COLUMBIA — Last November, Columbia Police Chief Randy Boehm’s announcement that violent crime had increased 17 percent during the first 10 months of the year caused a strong reaction in the community. Public meetings were held, the City Council took up the issue and the police department formed the Violent Crime Task Force, which was disbanded after a month.
On Wednesday, the police department released the statistics it reports to the FBI, and the year’s final tally was even more grim: violent crime increased even more in the final two months of the year and violent crime increased overall by 34 percent from 2006 to 2007.
According to the 2007 Uniform Crime Report, there were 617 violent crimes in 2007, compared to 459 in 2006 and 478 in 2005. Violent crimes, as defined by the FBI, include murder, rape, robbery and aggravated assaults. Law enforcement agencies nationwide release information about violent crimes to the FBI for its yearly Uniform Crime Report.
Police attributed much of the increase to a rise in aggravated assault, which went up 38 percent. “That represents 77 percent of that 34 percent increase that can be attributed directly to the increase in aggravated assaults,” said Columbia police Capt. Brad Nelson, the department’s investigative commander.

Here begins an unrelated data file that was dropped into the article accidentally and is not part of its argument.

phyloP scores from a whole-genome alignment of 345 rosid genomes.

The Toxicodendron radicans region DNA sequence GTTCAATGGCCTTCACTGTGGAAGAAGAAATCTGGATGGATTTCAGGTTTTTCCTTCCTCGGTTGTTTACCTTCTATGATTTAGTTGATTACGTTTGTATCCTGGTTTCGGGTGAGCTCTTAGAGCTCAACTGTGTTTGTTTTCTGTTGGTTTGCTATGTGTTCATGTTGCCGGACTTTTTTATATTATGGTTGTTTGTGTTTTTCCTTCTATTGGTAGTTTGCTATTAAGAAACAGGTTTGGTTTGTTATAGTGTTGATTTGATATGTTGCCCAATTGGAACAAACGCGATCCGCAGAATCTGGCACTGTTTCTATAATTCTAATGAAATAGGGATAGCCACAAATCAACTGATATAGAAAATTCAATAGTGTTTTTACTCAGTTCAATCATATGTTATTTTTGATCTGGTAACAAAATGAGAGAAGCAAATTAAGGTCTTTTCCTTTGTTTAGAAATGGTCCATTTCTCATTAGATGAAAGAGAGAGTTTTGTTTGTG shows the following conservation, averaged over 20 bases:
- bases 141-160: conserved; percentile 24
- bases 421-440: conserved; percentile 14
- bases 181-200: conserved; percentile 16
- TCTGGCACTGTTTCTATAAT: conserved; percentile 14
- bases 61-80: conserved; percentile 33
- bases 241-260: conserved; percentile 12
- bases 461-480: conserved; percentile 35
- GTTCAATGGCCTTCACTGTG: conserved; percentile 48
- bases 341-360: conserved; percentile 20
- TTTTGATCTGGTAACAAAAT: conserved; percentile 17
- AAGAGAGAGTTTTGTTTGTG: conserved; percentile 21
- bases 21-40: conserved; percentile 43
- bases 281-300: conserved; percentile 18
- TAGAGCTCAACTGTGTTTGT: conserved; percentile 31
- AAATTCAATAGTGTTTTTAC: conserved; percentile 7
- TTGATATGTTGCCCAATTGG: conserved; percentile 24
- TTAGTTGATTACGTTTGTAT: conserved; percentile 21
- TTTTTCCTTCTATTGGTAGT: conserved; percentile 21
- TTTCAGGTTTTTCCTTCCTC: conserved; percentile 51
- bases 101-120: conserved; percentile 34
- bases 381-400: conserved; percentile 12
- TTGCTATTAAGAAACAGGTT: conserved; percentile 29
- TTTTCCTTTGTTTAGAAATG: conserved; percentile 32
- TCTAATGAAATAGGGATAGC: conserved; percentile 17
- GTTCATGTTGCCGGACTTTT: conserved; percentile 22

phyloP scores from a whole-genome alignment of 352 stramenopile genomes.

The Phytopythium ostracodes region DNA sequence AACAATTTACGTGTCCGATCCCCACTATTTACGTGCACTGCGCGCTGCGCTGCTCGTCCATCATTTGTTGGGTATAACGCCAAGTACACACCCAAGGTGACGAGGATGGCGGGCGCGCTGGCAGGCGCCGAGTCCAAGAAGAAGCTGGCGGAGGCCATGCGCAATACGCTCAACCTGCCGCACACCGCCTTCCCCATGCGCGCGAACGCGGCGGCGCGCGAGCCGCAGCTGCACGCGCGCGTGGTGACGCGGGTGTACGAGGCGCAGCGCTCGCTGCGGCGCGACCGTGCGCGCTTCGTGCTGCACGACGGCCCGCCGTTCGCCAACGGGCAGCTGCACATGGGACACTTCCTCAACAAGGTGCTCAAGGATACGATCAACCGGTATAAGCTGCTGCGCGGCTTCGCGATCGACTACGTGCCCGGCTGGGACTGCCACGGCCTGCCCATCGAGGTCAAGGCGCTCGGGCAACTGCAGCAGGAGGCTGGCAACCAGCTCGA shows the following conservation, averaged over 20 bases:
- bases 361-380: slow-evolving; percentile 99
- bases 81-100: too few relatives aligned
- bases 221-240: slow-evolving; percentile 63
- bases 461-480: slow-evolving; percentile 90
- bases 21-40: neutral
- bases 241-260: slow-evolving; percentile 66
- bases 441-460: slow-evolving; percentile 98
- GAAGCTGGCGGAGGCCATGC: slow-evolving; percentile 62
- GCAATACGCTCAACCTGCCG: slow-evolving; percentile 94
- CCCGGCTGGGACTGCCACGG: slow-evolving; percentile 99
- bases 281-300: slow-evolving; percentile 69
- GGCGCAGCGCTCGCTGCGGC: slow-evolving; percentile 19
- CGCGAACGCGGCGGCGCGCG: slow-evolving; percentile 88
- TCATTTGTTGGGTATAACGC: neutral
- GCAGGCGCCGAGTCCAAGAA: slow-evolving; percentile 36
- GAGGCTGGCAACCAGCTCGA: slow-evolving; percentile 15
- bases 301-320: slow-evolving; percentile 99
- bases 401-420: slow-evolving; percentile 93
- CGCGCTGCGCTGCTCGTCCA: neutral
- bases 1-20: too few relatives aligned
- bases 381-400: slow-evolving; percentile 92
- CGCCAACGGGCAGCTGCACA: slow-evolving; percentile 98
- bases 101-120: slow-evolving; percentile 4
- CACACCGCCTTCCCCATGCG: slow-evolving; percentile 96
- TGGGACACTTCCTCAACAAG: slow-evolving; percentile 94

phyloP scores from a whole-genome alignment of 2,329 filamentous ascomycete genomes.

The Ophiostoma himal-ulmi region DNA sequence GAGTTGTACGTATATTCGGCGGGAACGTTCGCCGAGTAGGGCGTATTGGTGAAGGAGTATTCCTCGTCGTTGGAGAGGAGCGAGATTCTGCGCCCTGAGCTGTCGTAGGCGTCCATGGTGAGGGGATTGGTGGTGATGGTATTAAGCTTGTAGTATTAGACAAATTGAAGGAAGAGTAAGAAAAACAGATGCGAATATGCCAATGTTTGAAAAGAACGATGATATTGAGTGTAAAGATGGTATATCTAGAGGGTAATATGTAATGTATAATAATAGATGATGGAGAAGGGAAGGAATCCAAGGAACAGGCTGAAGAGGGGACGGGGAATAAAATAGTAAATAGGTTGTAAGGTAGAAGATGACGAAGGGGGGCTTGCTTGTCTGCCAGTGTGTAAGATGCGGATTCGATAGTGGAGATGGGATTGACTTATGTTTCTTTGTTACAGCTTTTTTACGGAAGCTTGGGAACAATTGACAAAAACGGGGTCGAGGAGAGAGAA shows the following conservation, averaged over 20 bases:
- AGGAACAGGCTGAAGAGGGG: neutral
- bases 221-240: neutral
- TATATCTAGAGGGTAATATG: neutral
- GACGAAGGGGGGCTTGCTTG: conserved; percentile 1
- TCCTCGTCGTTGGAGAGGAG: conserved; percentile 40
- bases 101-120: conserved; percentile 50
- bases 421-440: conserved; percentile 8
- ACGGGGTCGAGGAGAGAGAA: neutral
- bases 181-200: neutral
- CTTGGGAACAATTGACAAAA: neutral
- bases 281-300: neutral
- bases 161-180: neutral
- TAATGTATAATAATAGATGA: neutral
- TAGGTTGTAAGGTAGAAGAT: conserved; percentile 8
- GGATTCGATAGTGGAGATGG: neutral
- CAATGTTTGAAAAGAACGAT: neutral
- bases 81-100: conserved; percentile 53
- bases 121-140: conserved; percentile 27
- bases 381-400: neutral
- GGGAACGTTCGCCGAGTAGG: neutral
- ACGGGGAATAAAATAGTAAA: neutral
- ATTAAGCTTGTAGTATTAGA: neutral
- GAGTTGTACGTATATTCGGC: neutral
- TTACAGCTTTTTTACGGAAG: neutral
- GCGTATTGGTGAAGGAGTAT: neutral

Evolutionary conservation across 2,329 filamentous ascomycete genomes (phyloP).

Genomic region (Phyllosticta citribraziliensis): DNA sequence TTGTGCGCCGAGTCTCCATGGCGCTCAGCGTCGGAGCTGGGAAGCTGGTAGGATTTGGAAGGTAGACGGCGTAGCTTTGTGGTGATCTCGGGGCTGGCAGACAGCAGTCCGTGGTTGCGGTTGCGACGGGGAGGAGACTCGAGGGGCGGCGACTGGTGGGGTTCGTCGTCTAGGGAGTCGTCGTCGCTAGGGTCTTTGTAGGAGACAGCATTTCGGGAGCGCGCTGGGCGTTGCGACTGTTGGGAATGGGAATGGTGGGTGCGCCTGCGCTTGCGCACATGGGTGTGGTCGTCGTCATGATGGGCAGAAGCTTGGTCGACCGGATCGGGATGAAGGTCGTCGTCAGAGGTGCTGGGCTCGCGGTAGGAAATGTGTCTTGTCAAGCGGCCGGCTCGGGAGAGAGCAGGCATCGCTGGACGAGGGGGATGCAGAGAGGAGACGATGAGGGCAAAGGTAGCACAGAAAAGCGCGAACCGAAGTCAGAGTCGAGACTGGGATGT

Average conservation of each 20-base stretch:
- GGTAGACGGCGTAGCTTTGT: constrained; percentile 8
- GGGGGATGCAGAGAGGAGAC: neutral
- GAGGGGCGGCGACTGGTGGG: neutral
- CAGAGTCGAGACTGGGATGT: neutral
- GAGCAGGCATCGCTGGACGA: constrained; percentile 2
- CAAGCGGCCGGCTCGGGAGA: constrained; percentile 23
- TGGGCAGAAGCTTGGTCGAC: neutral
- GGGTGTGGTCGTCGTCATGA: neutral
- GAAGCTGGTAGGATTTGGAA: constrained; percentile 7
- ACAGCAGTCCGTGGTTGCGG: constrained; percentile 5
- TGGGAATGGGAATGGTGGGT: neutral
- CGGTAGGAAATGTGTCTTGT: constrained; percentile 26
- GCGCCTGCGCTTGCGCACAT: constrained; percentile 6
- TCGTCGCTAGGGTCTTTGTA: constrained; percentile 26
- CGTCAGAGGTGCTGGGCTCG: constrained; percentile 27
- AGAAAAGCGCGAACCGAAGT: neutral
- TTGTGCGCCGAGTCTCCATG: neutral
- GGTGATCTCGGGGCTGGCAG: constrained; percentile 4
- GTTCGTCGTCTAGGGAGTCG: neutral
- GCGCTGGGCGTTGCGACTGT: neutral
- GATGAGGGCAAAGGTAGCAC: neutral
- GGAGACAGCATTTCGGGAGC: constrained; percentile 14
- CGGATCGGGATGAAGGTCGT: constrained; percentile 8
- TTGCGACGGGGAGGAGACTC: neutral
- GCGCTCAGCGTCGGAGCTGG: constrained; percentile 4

“We’re disappointed,” Nelson said. But he went on to say that there are “many causal factors for this ... I can’t give you one magic answer” to the question of why assaults increased so dramatically.
Other violent crimes increased as well. Rape increased 30 percent, and robbery increased 25 percent. Other increases included a 9 percent increase in burglary, and a 7 percent increase in larceny.
Boehm’s announcement about the crime rate last November followed the slaying of 55-year-old hotel manager Cynthia L. White at a Comfort Inn on Clark Lane.
Nelson pointed out that the number of homicides has decreased from eight in 2005, to two in 2006, and three in 2007.
“We did have a significant increase in (violent crimes in) November and December, and we didn’t have complete numbers in the assault area (of the report) at that time,” Boehm said.
The increase in violent crime could be proactively combatted with another task force, Nelson said.
But, Boehm said, “We aren’t short handed in the sense that we’re unable to respond to the calls we have now. We don’t have the staff available to create a violent crimes task force, with the staff we have now.”
The department’s clearance rate also went down for some crimes last year.